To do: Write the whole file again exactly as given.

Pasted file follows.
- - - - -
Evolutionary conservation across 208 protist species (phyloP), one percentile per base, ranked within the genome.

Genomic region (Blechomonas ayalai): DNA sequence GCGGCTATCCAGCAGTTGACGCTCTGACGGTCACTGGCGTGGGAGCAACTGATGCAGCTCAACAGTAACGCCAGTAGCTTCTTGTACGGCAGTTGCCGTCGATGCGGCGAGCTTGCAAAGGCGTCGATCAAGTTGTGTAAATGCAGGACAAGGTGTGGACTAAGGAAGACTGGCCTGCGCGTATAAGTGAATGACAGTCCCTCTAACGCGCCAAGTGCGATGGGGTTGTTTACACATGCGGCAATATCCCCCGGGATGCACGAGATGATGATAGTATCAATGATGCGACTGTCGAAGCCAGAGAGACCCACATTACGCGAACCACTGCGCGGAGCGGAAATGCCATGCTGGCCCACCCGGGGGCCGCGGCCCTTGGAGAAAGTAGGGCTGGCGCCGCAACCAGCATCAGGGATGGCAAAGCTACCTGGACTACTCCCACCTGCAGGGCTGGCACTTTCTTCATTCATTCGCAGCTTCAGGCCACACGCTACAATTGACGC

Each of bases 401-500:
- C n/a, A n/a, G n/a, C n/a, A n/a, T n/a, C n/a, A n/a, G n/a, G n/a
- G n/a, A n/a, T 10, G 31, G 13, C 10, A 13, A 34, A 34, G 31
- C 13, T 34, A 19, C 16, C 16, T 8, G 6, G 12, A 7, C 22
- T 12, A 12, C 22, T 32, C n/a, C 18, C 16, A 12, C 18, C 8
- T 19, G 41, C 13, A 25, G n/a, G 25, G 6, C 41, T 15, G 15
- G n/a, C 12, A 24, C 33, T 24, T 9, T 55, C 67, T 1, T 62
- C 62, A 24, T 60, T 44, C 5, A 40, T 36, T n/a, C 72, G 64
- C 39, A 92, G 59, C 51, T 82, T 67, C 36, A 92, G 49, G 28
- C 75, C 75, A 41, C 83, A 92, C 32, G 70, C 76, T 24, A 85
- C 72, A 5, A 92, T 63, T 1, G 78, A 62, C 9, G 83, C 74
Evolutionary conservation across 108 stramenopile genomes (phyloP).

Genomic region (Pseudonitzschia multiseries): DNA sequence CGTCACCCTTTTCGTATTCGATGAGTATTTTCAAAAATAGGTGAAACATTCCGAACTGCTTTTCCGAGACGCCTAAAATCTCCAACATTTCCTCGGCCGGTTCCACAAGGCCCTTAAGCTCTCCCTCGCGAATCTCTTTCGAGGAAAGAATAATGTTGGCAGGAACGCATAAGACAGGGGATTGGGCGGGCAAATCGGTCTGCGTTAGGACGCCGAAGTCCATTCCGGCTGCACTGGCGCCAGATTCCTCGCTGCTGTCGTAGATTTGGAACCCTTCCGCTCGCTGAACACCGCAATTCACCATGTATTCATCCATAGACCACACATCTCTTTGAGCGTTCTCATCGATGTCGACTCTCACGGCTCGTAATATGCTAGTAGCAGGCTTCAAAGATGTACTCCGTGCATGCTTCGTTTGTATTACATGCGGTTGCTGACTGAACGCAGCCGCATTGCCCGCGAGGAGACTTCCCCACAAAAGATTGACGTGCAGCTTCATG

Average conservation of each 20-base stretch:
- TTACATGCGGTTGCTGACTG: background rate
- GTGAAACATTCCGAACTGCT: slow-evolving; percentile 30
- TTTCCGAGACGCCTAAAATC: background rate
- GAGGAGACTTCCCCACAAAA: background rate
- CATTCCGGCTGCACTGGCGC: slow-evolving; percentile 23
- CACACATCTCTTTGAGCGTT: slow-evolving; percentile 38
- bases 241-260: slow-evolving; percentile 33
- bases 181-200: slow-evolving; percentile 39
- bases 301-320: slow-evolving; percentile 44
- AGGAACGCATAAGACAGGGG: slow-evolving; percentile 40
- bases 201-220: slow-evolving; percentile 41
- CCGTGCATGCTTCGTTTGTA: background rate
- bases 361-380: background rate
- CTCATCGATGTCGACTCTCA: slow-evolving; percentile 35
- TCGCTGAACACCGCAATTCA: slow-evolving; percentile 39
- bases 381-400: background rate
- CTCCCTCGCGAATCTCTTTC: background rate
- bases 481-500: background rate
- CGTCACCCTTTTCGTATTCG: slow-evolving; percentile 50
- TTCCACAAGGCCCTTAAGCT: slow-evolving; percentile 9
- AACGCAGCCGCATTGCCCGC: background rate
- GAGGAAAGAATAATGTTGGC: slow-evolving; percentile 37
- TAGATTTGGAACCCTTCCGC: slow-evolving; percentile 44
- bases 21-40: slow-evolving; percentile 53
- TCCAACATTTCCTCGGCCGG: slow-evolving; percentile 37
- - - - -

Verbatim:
Evolutionary conservation across 208 protist species (phyloP), one percentile per base, ranked within the genome.

Genomic region (Blechomonas ayalai): DNA sequence GCGGCTATCCAGCAGTTGACGCTCTGACGGTCACTGGCGTGGGAGCAACTGATGCAGCTCAACAGTAACGCCAGTAGCTTCTTGTACGGCAGTTGCCGTCGATGCGGCGAGCTTGCAAAGGCGTCGATCAAGTTGTGTAAATGCAGGACAAGGTGTGGACTAAGGAAGACTGGCCTGCGCGTATAAGTGAATGACAGTCCCTCTAACGCGCCAAGTGCGATGGGGTTGTTTACACATGCGGCAATATCCCCCGGGATGCACGAGATGATGATAGTATCAATGATGCGACTGTCGAAGCCAGAGAGACCCACATTACGCGAACCACTGCGCGGAGCGGAAATGCCATGCTGGCCCACCCGGGGGCCGCGGCCCTTGGAGAAAGTAGGGCTGGCGCCGCAACCAGCATCAGGGATGGCAAAGCTACCTGGACTACTCCCACCTGCAGGGCTGGCACTTTCTTCATTCATTCGCAGCTTCAGGCCACACGCTACAATTGACGC

Each of bases 401-500:
- C n/a, A n/a, G n/a, C n/a, A n/a, T n/a, C n/a, A n/a, G n/a, G n/a
- G n/a, A n/a, T 10, G 31, G 13, C 10, A 13, A 34, A 34, G 31
- C 13, T 34, A 19, C 16, C 16, T 8, G 6, G 12, A 7, C 22
- T 12, A 12, C 22, T 32, C n/a, C 18, C 16, A 12, C 18, C 8
- T 19, G 41, C 13, A 25, G n/a, G 25, G 6, C 41, T 15, G 15
- G n/a, C 12, A 24, C 33, T 24, T 9, T 55, C 67, T 1, T 62
- C 62, A 24, T 60, T 44, C 5, A 40, T 36, T n/a, C 72, G 64
- C 39, A 92, G 59, C 51, T 82, T 67, C 36, A 92, G 49, G 28
- C 75, C 75, A 41, C 83, A 92, C 32, G 70, C 76, T 24, A 85
- C 72, A 5, A 92, T 63, T 1, G 78, A 62, C 9, G 83, C 74
Evolutionary conservation across 108 stramenopile genomes (phyloP).

Genomic region (Pseudonitzschia multiseries): DNA sequence CGTCACCCTTTTCGTATTCGATGAGTATTTTCAAAAATAGGTGAAACATTCCGAACTGCTTTTCCGAGACGCCTAAAATCTCCAACATTTCCTCGGCCGGTTCCACAAGGCCCTTAAGCTCTCCCTCGCGAATCTCTTTCGAGGAAAGAATAATGTTGGCAGGAACGCATAAGACAGGGGATTGGGCGGGCAAATCGGTCTGCGTTAGGACGCCGAAGTCCATTCCGGCTGCACTGGCGCCAGATTCCTCGCTGCTGTCGTAGATTTGGAACCCTTCCGCTCGCTGAACACCGCAATTCACCATGTATTCATCCATAGACCACACATCTCTTTGAGCGTTCTCATCGATGTCGACTCTCACGGCTCGTAATATGCTAGTAGCAGGCTTCAAAGATGTACTCCGTGCATGCTTCGTTTGTATTACATGCGGTTGCTGACTGAACGCAGCCGCATTGCCCGCGAGGAGACTTCCCCACAAAAGATTGACGTGCAGCTTCATG

Average conservation of each 20-base stretch:
- TTACATGCGGTTGCTGACTG: background rate
- GTGAAACATTCCGAACTGCT: slow-evolving; percentile 30
- TTTCCGAGACGCCTAAAATC: background rate
- GAGGAGACTTCCCCACAAAA: background rate
- CATTCCGGCTGCACTGGCGC: slow-evolving; percentile 23
- CACACATCTCTTTGAGCGTT: slow-evolving; percentile 38
- bases 241-260: slow-evolving; percentile 33
- bases 181-200: slow-evolving; percentile 39
- bases 301-320: slow-evolving; percentile 44
- AGGAACGCATAAGACAGGGG: slow-evolving; percentile 40
- bases 201-220: slow-evolving; percentile 41
- CCGTGCATGCTTCGTTTGTA: background rate
- bases 361-380: background rate
- CTCATCGATGTCGACTCTCA: slow-evolving; percentile 35
- TCGCTGAACACCGCAATTCA: slow-evolving; percentile 39
- bases 381-400: background rate
- CTCCCTCGCGAATCTCTTTC: background rate
- bases 481-500: background rate
- CGTCACCCTTTTCGTATTCG: slow-evolving; percentile 50
- TTCCACAAGGCCCTTAAGCT: slow-evolving; percentile 9
- AACGCAGCCGCATTGCCCGC: background rate
- GAGGAAAGAATAATGTTGGC: slow-evolving; percentile 37
- TAGATTTGGAACCCTTCCGC: slow-evolving; percentile 44
- bases 21-40: slow-evolving; percentile 53
- TCCAACATTTCCTCGGCCGG: slow-evolving; percentile 37